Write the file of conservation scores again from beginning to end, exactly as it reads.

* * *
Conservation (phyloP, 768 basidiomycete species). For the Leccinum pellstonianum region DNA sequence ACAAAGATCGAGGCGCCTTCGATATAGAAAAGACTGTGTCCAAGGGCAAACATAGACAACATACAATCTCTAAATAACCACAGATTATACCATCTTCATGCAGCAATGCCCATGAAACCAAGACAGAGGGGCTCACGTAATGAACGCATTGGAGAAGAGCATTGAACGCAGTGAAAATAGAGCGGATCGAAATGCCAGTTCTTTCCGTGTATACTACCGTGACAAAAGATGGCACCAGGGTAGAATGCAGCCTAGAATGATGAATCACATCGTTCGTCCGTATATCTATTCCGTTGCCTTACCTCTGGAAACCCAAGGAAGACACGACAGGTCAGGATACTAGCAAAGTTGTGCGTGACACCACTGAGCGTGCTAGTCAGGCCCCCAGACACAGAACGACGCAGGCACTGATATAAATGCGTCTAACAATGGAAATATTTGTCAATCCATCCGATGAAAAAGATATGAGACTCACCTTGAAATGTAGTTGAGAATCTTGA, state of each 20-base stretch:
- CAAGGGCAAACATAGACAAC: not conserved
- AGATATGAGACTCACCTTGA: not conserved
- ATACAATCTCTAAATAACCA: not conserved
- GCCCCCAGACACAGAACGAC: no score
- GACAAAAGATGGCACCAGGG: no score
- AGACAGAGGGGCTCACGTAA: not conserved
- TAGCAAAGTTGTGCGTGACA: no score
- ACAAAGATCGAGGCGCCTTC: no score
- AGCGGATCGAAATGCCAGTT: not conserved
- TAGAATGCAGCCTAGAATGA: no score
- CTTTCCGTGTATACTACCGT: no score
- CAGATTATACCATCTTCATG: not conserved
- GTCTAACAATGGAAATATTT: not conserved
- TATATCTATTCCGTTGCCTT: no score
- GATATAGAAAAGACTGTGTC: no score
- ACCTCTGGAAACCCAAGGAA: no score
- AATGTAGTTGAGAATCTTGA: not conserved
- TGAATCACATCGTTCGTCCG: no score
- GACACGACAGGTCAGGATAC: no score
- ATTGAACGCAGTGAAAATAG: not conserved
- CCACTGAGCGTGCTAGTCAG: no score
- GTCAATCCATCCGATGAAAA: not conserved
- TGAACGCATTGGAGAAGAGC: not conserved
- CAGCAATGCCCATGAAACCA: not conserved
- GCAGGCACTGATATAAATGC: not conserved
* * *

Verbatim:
Conservation (phyloP, 768 basidiomycete species). For the Leccinum pellstonianum region DNA sequence ACAAAGATCGAGGCGCCTTCGATATAGAAAAGACTGTGTCCAAGGGCAAACATAGACAACATACAATCTCTAAATAACCACAGATTATACCATCTTCATGCAGCAATGCCCATGAAACCAAGACAGAGGGGCTCACGTAATGAACGCATTGGAGAAGAGCATTGAACGCAGTGAAAATAGAGCGGATCGAAATGCCAGTTCTTTCCGTGTATACTACCGTGACAAAAGATGGCACCAGGGTAGAATGCAGCCTAGAATGATGAATCACATCGTTCGTCCGTATATCTATTCCGTTGCCTTACCTCTGGAAACCCAAGGAAGACACGACAGGTCAGGATACTAGCAAAGTTGTGCGTGACACCACTGAGCGTGCTAGTCAGGCCCCCAGACACAGAACGACGCAGGCACTGATATAAATGCGTCTAACAATGGAAATATTTGTCAATCCATCCGATGAAAAAGATATGAGACTCACCTTGAAATGTAGTTGAGAATCTTGA, state of each 20-base stretch:
- CAAGGGCAAACATAGACAAC: not conserved
- AGATATGAGACTCACCTTGA: not conserved
- ATACAATCTCTAAATAACCA: not conserved
- GCCCCCAGACACAGAACGAC: no score
- GACAAAAGATGGCACCAGGG: no score
- AGACAGAGGGGCTCACGTAA: not conserved
- TAGCAAAGTTGTGCGTGACA: no score
- ACAAAGATCGAGGCGCCTTC: no score
- AGCGGATCGAAATGCCAGTT: not conserved
- TAGAATGCAGCCTAGAATGA: no score
- CTTTCCGTGTATACTACCGT: no score
- CAGATTATACCATCTTCATG: not conserved
- GTCTAACAATGGAAATATTT: not conserved
- TATATCTATTCCGTTGCCTT: no score
- GATATAGAAAAGACTGTGTC: no score
- ACCTCTGGAAACCCAAGGAA: no score
- AATGTAGTTGAGAATCTTGA: not conserved
- TGAATCACATCGTTCGTCCG: no score
- GACACGACAGGTCAGGATAC: no score
- ATTGAACGCAGTGAAAATAG: not conserved
- CCACTGAGCGTGCTAGTCAG: no score
- GTCAATCCATCCGATGAAAA: not conserved
- TGAACGCATTGGAGAAGAGC: not conserved
- CAGCAATGCCCATGAAACCA: not conserved
- GCAGGCACTGATATAAATGC: not conserved